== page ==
State data shows that short-term rentals can impact long-term rental options

ANCHORAGE, Alaska (KTUU) – In the summer of 2021, Renae Shockley uprooted her family of five and moved from Nevada to Fairbanks after accepting a new job offer. For three months, Shockley and her family searched for a place to rent.

“There was nothing available that was big enough,” Shockley said. “Everything was either seasonal, full, or sorry you have so many pets.”

In June, the family arrived in Fairbanks without a place to live. When they could not find a place to live, the family camped for three weeks.

“We were homeless the first month,” Shockley said. “We had three sources of income, and we had nowhere to live because there was nothing available.”

This isn’t just happening in Fairbanks — the Department of Labor and Workforce Development reports that low vacancy rates are limiting renters across the state.

In Ketchikan, Heather Williams was experiencing a similar situation to Shockley. In the fall of 2022, Williams struggled to find a place to move to after the lease on her two-bedroom apartment expired. With nothing available in the market, she was forced to live in her car with her dog for several months during the winter.

“The hardest thing is telling myself to keep going,” Williams said.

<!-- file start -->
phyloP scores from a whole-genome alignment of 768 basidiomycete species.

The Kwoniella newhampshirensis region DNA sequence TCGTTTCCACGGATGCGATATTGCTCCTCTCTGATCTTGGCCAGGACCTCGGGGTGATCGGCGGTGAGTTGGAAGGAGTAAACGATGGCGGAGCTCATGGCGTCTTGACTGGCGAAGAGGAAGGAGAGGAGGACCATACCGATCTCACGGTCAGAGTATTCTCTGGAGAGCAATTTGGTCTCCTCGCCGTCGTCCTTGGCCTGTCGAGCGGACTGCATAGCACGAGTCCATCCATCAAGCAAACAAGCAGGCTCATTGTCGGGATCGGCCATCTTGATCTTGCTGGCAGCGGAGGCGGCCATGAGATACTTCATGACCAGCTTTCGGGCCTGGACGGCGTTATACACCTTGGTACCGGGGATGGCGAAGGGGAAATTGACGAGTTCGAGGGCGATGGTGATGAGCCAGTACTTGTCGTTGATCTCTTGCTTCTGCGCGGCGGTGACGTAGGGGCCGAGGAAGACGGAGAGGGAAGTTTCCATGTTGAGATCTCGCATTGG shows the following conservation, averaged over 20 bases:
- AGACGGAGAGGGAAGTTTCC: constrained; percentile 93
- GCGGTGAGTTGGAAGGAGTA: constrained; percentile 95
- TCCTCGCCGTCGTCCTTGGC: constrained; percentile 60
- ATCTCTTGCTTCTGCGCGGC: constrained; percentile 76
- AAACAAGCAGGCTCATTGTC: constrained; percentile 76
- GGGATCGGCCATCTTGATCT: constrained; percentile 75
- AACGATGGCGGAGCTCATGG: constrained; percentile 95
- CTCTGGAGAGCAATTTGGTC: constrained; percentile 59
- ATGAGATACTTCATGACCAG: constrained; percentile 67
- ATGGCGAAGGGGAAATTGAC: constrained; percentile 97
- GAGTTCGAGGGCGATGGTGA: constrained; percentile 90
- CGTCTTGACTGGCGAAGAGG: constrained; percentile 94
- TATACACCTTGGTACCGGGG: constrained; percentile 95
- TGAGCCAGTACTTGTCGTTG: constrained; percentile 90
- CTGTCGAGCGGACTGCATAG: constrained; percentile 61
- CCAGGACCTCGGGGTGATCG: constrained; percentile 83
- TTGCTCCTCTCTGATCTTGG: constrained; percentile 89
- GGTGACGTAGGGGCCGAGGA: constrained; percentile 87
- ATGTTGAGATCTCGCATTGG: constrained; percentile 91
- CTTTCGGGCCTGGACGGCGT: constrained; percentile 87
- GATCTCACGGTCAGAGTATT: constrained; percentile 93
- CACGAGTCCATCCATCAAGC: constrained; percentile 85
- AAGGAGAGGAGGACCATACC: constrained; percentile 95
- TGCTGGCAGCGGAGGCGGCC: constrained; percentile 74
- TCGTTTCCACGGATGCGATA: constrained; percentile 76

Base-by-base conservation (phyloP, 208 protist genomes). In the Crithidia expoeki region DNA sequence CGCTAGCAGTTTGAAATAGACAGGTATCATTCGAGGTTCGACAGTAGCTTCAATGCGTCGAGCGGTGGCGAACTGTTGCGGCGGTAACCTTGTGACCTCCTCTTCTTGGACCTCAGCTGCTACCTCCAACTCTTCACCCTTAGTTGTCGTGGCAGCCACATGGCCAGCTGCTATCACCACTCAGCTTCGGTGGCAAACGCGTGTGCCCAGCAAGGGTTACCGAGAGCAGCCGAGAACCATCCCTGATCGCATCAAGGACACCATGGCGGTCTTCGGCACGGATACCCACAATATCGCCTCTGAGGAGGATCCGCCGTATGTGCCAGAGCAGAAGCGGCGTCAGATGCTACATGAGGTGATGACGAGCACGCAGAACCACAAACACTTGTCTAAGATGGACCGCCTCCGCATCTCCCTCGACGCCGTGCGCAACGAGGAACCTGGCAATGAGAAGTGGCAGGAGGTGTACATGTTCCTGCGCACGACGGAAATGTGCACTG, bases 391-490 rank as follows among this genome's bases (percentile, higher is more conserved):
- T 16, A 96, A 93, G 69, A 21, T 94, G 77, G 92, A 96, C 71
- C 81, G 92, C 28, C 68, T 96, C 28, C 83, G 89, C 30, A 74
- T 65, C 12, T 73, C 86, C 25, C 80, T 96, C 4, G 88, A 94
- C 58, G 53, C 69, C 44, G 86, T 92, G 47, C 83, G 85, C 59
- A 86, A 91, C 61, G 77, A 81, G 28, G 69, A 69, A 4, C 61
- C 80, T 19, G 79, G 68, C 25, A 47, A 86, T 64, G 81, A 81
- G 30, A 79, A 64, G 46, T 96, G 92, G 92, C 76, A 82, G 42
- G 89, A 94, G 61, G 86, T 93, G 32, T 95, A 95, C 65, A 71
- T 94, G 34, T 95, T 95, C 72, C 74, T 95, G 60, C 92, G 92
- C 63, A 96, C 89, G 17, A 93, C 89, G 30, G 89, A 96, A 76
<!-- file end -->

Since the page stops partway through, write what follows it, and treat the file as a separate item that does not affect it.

From November 2022 to late April of this year, Williams searched for a place to live.

“Probably for the first four months, he was nowhere to be found,” Williams said. “We probably went through half a dozen projects that they said I couldn’t move into because of the price.”

Statewide, Alaska saw a 7% increase in rental prices, according to the Department of Labor and Workforce Development. The Ketchikan Gateway area, where Williams lives, saw the biggest jump in rental prices. The cost of a two-bedroom apartment jumped by 16% compared to 2022.

But in addition to rental prices, Williams said, short-term rentals have made it difficult for her to find available and affordable housing.

“A whole bunch of them showed up, which were one-bedrooms and two-bedrooms, a lot of cottages, a lot of condos. I saw a lot of familiar apartments advertised on Airbnb that were condos,” Williams said.

The Department of Labor and Workforce Development said data on short-term rentals in Alaska is very limited.

“It is not clear how many units in Alaska are moving from long-term to short-term, but national studies have found that in other parts of the country, short-term rentals can deplete the inventory of long-term rentals,” the department said. In the economic trends report.

In Fairbanks, Shockley said short-term rentals made it difficult for her to find a place to live.

“All I could find was this short one, no more than a month because it’s Airbnb. The price is too high, so with three incomes we couldn’t do it,” Shockley said.

According to the Alaska Department of Labor, Airbnb could limit the supply of long-term rentals.

“My husband thinks tourism causes homelessness because everything goes to Airbnb and there is nothing available for those who live here,” Shockley said.

Williams said she was able to find a one-bedroom apartment to rent with her dog at the end of May. She currently pays $1,500 in rent — $250 more than before — but she said she’s lucky. While in Fairbanks, Shockley and her family were able to purchase a home.

Alaska News Source has reached out to VRBO and Airbnb for comment on this matter. Airbnb said it was working on a statement.

(Tags for translation)Alaska Department of Labor

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